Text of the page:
Knock on impact of falling mobile termination rates slows down telecoms growth
Johannesburg, 21 September 2010. BMI-TechKnowledge estimates the total telecommunications services market (excluding interconnection fees, and wholesale services and equipment spend) to be worth approximately R103 billion in 2009, with about R45 billion being attributed to business spend and the remainder to the consumer sector.
Tertia Smit, senior analyst of the recently released BMI-TechKnowledge publication on the Corporate and SME Telecoms Market, says “Growth in the telecommunications sector has generally slowed down in the past year and this will continue until the end of the year due to the slow recovery of the economy. The next few years will continue to be difficult due to ongoing regulatory uncertainty, and increased competitiveness, as well as the impact of falling MTRs (mobile termination rates) on the LCR (least cost routing) market. The resultant five year growth forecast is therefore estimated to be only 5%, with most of the growth coming from internet and data services, both estimated to have good growth rates of around 10%.
BMI-T forecasts that despite an expected 4% fall in fixed-line connections, mainly on the residential side where fixed-mobile substitution continues unabated, fixed-line voice revenues will record relatively flat growth over the next two years. Neotel is partly responsible for this, as it continues to grow its share of the PSTN voice market.
Growth in the fixed voice market could be somewhat improved, BMI-T believes, if Telkom and Neotel introduce offerings that take advantage of the falling MTRs by picking up traffic along fixed-to-mobile routings that was previously routed by means of ‘traditional LCR’ (using cell routers).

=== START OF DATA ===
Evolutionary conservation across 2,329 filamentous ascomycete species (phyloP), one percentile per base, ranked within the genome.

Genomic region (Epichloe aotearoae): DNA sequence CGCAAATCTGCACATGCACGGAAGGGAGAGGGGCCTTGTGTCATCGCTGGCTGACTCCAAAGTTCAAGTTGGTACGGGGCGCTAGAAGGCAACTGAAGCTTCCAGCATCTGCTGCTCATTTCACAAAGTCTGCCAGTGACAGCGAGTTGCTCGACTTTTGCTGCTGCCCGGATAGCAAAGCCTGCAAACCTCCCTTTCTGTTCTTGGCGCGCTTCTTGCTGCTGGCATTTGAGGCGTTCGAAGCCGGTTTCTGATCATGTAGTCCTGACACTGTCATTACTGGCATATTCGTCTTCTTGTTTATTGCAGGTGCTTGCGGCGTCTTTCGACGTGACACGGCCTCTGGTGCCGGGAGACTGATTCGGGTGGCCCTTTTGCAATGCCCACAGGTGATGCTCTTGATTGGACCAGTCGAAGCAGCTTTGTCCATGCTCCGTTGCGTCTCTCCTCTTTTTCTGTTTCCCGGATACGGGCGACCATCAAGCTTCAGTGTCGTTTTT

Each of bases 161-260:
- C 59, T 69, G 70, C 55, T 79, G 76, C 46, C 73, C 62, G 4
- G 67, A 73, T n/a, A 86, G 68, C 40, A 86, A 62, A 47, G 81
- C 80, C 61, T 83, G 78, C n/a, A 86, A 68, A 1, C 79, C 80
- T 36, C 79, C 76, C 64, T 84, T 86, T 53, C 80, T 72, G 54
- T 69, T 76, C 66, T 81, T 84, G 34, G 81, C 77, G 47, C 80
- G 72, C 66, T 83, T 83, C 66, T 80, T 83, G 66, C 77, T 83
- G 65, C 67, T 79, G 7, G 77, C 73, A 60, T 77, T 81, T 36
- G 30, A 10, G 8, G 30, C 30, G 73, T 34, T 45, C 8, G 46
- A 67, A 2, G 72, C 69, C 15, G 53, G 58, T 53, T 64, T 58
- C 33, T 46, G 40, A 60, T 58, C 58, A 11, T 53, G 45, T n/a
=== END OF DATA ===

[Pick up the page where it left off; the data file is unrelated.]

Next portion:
With IP being increasingly at the heart of communications, as indicated by the local moves towards launching new IP-based services, BMI-T forecasts that the end-to-end VoIP market will see phenomenal growth, albeit from a low base. This will see it record 93% CAGR revenue growth, off a low initial base, reaching R895 million by 2014.
One thing remaining unchanged is that voice telecommunications is fundamental to just about every aspect of economic activity, and remains important grease to the wheels of business. That said, enterprises are very sensitive to the quality of the service, and any substitutes that service providers introduce should meet high quality standards.
Smit says, “Although there is good growth in the mobile data market, the internet market in general, and particularly the revenues derived from business customers, will continue to be negatively impacted in the next couple of years by the general level of competitive behaviour. This includes a heightened level of competition between the mobile operators within the corporate sector, where more vigorous discounting may apply in future.”